Ben Stokes faces a ‘mental breakdown’ and a crossroads in his career in a documentary

Ben Stokes believes the public will see a different side of him in a new documentary in which he is confronted with a “mental breakdown” and is marginalized into giving up the career that made him a star.

The England Test captain attended a preview screening of Ben Stokes: Phoenix from the Ashes in London on Monday, four days before it is released to the general public on Prime Video.

When it hits the streaming service, he’ll be fully focused on the red ball, not the red carpet, and leading his side’s attack against South Africa at Old Trafford, but the film makes it clear just how close he came to walking away .

While there are touching sequences from his golden summer of 2019, as he led England to World Cup glory at Lord’s and evoked an all-time Ashes classic at Headingley, the narrative is steeped in crisis and trauma.

Stokes Faces Some Dark Times in New Movie (Prime Video/Handout)

Stokes confronts his 2017 arrest in Bristol, the subsequent trial and eventual acquittal on brawls more fully than ever before, openly upset at a lack of support from some in the English hierarchy and musing if he’s “playing for the wrong people”. He also offers a touching front-row seat to his final days with father Ged, who died of brain cancer during filming in 2020

When Stokes began struggling with anxiety and panic attacks, and eventually retired from sport to prioritize his sanity, production could easily have been shut down entirely. But instead, the cameras keep rolling and he appears looking gaunt and annoyed during a raunchy segment of interviews with Oscar winner Sam Mendes.

“People might have an opinion of me by watching me on a cricket pitch or at press conferences, but they won’t know how far I’m from it. You will go away and know a lot more about me,” he told the PA news agency.

No script was written that said, “In 18 months, Ben will have a nervous breakdown and take some time off from the game.” I wanted it to be real, to be myself.

“I really tried, I wanted it to be real, to be myself. This wasn’t about me saying, “I have a documentary on Amazon, check it out.” I didn’t want it to be some bull**** ‘PR’ stuff.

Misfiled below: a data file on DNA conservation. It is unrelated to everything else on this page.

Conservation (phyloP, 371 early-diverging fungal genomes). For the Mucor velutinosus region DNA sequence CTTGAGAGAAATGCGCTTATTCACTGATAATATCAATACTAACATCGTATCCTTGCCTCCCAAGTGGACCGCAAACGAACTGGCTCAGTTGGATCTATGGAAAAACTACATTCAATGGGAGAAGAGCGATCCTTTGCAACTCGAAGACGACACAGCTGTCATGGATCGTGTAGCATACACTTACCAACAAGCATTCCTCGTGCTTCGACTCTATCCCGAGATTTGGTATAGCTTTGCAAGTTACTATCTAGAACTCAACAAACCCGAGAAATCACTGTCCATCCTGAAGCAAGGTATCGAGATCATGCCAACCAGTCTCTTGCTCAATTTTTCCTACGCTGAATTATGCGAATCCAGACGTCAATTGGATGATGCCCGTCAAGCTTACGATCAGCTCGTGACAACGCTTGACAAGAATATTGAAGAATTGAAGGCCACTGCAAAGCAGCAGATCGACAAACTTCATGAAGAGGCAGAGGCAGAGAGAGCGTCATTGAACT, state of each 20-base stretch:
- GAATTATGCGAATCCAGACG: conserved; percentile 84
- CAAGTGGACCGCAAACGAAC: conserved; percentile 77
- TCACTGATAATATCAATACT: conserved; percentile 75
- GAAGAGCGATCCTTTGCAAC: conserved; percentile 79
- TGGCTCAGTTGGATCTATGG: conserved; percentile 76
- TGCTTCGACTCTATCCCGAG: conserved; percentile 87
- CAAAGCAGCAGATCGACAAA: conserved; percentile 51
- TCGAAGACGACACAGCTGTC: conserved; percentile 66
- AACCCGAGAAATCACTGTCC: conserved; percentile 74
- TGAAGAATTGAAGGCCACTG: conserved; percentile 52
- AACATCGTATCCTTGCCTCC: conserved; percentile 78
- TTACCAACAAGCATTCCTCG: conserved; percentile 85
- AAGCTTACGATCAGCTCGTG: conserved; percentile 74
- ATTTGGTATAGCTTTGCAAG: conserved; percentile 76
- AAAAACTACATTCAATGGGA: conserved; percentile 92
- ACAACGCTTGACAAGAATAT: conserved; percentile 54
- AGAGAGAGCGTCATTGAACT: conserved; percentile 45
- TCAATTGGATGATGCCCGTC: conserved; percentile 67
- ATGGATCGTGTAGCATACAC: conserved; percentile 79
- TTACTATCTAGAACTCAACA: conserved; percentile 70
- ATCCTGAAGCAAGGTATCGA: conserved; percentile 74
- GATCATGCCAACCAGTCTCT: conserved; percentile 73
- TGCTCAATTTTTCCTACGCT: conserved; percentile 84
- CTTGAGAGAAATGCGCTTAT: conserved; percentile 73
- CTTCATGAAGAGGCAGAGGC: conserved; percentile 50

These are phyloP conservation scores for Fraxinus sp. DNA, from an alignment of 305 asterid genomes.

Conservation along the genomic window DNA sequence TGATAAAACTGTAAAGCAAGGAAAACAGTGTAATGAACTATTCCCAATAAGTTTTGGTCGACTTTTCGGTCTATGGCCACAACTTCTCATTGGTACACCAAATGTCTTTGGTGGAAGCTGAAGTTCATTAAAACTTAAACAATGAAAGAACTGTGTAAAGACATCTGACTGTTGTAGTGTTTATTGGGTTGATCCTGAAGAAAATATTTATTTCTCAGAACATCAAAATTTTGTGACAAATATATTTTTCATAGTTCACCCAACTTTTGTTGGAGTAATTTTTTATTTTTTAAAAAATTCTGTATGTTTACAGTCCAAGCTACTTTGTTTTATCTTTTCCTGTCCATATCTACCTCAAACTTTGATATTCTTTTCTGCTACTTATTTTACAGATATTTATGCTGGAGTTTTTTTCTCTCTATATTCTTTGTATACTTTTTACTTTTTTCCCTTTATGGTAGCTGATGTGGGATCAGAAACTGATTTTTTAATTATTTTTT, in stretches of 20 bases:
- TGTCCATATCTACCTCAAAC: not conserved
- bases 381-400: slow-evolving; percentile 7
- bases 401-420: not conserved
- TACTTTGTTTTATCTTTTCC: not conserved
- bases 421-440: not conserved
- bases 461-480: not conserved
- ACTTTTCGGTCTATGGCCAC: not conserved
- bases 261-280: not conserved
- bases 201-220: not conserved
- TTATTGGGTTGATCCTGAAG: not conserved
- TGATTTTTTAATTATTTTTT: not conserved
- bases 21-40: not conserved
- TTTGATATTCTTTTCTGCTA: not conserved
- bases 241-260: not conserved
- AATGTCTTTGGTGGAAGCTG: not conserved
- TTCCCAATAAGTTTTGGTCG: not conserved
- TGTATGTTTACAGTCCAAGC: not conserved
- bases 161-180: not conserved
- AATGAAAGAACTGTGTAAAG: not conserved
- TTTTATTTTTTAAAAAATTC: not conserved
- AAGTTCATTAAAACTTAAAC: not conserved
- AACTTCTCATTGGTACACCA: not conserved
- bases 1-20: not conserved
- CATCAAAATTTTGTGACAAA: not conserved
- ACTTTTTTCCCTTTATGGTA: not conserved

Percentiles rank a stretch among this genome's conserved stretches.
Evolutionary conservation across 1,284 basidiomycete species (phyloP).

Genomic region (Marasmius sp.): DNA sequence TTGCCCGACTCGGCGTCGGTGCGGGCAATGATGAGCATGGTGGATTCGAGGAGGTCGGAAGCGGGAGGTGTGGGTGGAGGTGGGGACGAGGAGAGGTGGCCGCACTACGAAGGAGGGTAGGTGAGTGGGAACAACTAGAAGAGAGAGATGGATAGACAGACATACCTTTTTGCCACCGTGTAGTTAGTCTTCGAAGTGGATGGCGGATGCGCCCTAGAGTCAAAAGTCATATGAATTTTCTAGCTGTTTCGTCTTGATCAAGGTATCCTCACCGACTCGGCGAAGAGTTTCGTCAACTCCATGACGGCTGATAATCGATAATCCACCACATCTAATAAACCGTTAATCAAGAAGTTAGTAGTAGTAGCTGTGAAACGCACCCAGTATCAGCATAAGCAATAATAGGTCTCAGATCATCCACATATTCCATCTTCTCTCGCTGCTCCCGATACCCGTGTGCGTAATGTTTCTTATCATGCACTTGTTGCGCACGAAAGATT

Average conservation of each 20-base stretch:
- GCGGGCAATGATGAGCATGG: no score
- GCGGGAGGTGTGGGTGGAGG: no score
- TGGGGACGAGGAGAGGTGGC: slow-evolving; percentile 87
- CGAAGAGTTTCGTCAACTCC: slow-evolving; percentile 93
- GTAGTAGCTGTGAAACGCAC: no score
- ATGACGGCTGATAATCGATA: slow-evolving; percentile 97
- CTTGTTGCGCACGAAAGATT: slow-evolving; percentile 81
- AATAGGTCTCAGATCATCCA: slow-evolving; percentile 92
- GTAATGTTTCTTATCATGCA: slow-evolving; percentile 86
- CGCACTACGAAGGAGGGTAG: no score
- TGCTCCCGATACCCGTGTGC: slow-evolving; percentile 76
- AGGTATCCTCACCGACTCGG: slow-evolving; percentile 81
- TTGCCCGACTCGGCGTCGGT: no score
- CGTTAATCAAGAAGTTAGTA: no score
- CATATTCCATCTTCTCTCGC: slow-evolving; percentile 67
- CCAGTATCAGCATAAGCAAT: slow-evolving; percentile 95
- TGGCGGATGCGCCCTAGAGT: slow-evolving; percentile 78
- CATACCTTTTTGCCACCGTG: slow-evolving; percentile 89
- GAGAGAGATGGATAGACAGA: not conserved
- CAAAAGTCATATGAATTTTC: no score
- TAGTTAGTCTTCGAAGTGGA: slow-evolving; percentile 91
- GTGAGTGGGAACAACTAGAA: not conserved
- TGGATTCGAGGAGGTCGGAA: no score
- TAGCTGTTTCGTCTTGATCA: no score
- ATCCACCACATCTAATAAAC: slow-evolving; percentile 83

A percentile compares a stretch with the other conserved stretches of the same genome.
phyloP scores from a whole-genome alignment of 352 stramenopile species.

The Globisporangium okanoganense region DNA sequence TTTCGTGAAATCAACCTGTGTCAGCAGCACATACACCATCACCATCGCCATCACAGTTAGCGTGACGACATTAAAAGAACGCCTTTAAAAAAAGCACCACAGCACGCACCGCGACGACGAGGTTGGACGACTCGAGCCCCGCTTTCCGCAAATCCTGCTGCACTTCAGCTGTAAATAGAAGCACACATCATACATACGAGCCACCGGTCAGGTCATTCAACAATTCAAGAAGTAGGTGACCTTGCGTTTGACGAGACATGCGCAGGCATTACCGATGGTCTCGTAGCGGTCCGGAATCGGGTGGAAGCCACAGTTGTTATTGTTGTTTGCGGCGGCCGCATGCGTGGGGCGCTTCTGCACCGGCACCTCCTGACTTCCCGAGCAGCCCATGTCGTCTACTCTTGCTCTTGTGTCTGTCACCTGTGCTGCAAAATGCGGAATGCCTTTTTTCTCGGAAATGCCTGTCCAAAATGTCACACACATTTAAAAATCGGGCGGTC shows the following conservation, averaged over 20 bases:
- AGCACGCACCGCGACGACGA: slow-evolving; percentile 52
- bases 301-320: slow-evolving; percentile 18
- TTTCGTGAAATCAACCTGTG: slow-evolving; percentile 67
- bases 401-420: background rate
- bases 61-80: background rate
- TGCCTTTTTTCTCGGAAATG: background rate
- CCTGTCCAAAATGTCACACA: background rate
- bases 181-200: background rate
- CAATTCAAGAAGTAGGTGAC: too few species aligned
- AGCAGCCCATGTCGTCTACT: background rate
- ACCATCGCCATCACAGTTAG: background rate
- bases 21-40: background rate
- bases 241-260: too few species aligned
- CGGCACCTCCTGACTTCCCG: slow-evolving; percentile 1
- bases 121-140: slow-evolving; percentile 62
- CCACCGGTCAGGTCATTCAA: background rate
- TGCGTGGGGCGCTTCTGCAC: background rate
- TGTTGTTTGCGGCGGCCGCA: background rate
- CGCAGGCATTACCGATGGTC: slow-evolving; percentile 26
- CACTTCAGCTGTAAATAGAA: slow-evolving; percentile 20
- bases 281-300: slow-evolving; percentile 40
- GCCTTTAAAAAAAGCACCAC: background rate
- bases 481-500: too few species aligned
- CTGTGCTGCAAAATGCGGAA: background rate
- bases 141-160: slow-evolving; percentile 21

“I never wanted it set up to look good. No script was written that said, “In 18 months, Ben will have a nervous breakdown and take some time off from the game.” But now I’m watching it and it was really important that I gave and put as much as possible into the film at that time in my life.

“I wouldn’t say this is a documentary about cricket. It’s about my life, things I’ve been through, things I’ve had to overcome. What this does is I open up to the hard times everyone is going through a lot more than people would expect.

“I think it will help people. If it helps a person, I’m very proud. I made the decision to show it to the world and I’m proud of what I’ve managed to do to open up and talk about it.”

Stokes (right) was impressed by a commentary by Stuart Broad (left) in the film (Jason O’Brien/PA)

(PA Archive)

England team-mate Stuart Broad is one of several notable contributors to once point to the elephant in the room: last summer’s Stokes break felt like a permanent one at one point.

“I think one of the worst things when I first watched it was the two-second clip when Broady said that might mean I’ll never play again,” Stokes said.

“I spoke to him a lot when I wasn’t in the game but just chatted, nothing to do with my feelings or cricket. Personally, I was at a point where I was like, ‘Nah, I’m not going to play again. I don’t have it in me’. But that one of my closest friends feels this way just for talking to me? Seeing him say that brought me back a bit. I didn’t know it was that bad.”

In a memorably candid moment, Stokes makes a veiled reference to an unnamed ‘suit’ whose behavior during the Bristol affair made him reconsider his future with England. He later recalls giving a short and colorful reply to the same person when they tried to be a part of his World Cup triumph.

Given his current status as test skipper, it wouldn’t have been a shock if that sequence hit the cutting room floor. Instead, it’s a reminder that Stokes will continue to speak his mind.

“This part is…interesting. I’m surprised it’s still there, but I’m glad it’s there,” he said.

“Suit is just a word I used. I didn’t throw names or anyone under the bus, that’s not my point. I would never name and shame anyone, it’s just pointless. But the person, if they’re watching, knows exactly who I mean.”

:: Ben Stokes: Phoenix from the Ashes premieres Friday 26th August on Prime Video Ben Stokes faces a ‘mental breakdown’ and a crossroads in his career in a documentary

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